So Jeremiah saw that good king pulled down, and lamented him, together with the whole nation; and the singing men and women made an ordinance of lamentations for Josiah, and Shallum the son of Josiah ascended the throne. But the Lord had said, "I swear by myself" that this house of Judah shall come to desalation. So he says to this lamenting people: "Weep not for the dead, neither bemoan him: but weep sore for him that goeth away: for he shall return no more, nor see his native country. For thus saith the Lord touching Shallum, the son of Josiah, which reigned instead of Josiah, his father, which went out of this place, he shall not return any more: but he shall die in the place whither they have led him captive, and shall see this land no more," (Jer. 22:10-12). Thus Jeremiah records the fact of another overthrow; and so the work goes on.
Jehoiakim, another son of Josiah, was next to take the throne of his fathers; but hear the judgment which was pronounced upon him: "Therefore thus saith the Lord concerning Johoiakim, the son of Josiah, king of Judah: They shall not lament for him saying (to each other), Ah, my brother! or, my Ah, my sister! They shall not lament for him, saying, Ah, Lord! or, Ah, his glory! He shall be buried with the burial of an ass, drawn and cast forth beyond the gates of Jerusalem," (Jer. 22:18, 19.) Another disposed of. Who next?
"As I live, saith the Lord, though Coniah, the son of Jehoiakim, king of Judah, were the signet upon my right hand, yet would I pluck thee thence; and I will give thee into the hand of them that seek thy life, and into the hand of them whose faces thou fearest, even into the hand of Nebuchadnezzar king of Babylon, and into the hands of the Chaldeans. And I will cast thee out, and thy mother that bare thee, into another country, where ye were not born, and there shall ye die. But unto the land whereunto they desire to return thither shall they not return."
"Is this man Coniah a despised broken idol? Is he a vessel wherein is no pleasure? Wherefore are they cast out, he and his seed, and are cast into a land which they know not? O earth, earth, earth, hear the word of the Lord. Thus saith the Lord: Write ye this man childless, a man that shall not prosper in his days; for no man of his seed shall prosper, sitting upon the throne of David, and ruling any more in Judah," (Jer. 22:24-30).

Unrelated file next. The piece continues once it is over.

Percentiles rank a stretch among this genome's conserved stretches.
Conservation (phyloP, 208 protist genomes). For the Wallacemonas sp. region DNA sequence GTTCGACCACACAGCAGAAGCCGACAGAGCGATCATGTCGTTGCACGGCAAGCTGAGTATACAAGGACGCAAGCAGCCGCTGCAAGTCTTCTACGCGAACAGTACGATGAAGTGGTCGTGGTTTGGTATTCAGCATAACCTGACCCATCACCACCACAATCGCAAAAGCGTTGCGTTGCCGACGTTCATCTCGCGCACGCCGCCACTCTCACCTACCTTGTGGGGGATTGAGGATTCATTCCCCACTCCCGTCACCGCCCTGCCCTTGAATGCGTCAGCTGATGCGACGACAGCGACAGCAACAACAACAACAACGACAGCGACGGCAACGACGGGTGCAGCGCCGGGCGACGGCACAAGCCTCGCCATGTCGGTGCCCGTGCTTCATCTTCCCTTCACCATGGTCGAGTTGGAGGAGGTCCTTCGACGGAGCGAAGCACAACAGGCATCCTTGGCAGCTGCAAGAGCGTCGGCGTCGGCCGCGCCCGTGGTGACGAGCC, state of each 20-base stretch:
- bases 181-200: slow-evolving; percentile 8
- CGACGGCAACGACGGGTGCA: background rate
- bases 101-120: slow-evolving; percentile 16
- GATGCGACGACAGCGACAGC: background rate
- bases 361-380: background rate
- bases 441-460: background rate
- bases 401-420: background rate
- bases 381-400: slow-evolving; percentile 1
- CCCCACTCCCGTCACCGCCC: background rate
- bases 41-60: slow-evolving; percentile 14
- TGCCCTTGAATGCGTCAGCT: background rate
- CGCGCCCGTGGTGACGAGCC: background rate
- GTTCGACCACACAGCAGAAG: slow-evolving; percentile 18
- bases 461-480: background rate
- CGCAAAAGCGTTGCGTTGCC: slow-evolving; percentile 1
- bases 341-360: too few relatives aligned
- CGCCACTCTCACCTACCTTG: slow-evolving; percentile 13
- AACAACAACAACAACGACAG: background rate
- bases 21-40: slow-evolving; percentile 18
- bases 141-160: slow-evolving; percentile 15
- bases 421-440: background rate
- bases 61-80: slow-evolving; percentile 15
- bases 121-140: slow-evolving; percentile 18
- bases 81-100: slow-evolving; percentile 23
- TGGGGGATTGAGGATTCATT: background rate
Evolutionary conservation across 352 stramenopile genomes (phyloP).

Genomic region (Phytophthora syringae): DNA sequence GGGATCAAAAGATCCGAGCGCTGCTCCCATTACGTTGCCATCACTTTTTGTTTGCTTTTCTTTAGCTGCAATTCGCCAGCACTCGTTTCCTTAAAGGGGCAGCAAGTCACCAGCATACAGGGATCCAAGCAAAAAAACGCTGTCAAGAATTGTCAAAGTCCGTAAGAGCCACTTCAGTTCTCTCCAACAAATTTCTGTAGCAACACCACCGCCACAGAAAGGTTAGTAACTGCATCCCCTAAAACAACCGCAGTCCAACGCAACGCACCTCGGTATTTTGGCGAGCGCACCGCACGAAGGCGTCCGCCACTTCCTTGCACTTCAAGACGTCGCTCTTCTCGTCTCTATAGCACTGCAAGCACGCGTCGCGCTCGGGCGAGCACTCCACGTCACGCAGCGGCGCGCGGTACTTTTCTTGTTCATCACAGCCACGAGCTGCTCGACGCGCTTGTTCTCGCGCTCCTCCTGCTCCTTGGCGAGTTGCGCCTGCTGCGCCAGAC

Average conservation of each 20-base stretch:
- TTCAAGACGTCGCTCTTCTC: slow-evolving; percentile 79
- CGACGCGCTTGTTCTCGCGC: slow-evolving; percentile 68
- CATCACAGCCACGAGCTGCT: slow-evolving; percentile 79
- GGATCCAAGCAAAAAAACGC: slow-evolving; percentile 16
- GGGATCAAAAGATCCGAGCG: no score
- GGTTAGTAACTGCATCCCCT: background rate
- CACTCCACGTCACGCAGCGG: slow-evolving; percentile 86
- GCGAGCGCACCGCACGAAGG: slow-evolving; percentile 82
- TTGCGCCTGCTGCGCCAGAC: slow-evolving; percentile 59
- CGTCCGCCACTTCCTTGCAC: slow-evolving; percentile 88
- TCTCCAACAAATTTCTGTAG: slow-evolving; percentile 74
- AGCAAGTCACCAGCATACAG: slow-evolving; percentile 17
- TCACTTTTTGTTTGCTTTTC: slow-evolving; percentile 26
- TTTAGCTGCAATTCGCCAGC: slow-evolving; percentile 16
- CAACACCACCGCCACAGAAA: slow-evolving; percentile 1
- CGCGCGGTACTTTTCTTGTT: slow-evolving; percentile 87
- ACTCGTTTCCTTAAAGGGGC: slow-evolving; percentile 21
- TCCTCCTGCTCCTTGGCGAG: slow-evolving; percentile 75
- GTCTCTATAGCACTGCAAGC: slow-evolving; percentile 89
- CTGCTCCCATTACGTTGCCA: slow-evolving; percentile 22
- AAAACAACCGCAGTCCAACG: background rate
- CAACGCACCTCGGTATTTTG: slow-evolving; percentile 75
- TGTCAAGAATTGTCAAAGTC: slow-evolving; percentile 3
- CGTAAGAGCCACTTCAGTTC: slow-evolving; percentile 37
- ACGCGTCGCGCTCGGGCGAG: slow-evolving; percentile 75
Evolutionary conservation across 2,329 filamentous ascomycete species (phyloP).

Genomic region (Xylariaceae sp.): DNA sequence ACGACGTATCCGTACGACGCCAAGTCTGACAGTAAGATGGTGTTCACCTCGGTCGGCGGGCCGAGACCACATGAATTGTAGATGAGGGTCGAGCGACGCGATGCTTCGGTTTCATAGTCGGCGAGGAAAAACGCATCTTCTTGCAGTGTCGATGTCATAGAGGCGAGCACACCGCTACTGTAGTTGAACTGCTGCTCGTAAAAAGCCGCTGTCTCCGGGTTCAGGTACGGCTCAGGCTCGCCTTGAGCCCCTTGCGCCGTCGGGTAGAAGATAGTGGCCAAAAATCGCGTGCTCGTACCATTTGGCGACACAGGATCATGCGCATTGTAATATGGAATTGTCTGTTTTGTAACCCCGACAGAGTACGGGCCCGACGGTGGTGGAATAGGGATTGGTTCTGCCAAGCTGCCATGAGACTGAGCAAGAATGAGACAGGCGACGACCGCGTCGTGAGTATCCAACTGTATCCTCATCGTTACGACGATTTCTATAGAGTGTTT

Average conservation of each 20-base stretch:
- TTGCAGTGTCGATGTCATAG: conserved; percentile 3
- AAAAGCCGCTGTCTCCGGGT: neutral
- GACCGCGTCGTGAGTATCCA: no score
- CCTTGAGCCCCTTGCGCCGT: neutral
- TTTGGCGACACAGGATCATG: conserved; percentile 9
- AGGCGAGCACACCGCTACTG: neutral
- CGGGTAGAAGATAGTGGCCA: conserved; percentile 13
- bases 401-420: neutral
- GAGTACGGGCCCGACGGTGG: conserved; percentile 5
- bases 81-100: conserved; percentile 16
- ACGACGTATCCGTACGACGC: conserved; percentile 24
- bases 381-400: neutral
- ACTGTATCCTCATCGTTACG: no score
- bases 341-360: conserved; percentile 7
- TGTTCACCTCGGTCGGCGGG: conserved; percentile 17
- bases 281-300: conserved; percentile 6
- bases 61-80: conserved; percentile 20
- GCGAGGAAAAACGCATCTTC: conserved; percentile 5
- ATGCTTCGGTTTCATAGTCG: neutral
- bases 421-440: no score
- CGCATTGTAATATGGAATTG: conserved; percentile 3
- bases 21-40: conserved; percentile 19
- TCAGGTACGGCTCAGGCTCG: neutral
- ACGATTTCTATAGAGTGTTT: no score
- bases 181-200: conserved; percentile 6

Thus Coniah makes the fourth king who has been disposed of since the Lord called and commissioned Jeremiah; but there is still another, as recorded by that prophet: "And King Zedekiah, the son of Josiah, reigned instead of Coniah, the son of Jehoiakiah," (Jer. 37:1).
Zedekiah, the successor to Coniah, ascended the throne about six hundred years before Christ. His reign lasted only eleven years, and he is the last king of the Judo-Davidic line who has reigned over the Jewish nation from that day to this. Yet God has said that he would build up David's throne unto all generations, and prior to that he declared: "The Sceptre shall not depart from Judah [his posterity], nor a law-giver from between his feet, until Shiloh come; and unto him [Shiloh] shall the gathering of the people be," (Gen. 49:10). With these facts before us it behooves us to look well into this history of Zedekiah, and learn his fate and also that of his family.
During the reign of Coniah, the predecessor of Zedekiah, the king of Babylon had come against the kingdom of Judah, subdued it and carried away the king, his mother, his wives, and others, into Babylon. Consequently at the time when Zedekiah ascended the throne, the country of Judah was a province of Babylon. But the then tolerant Nebuchadnezzar, king of Babylon, took Mathaniah, the third son of Josiah, who was of course brother to Jehoiakim, Coniah's father, and changed his name to Zedekiah, then made him king instead of Coniah.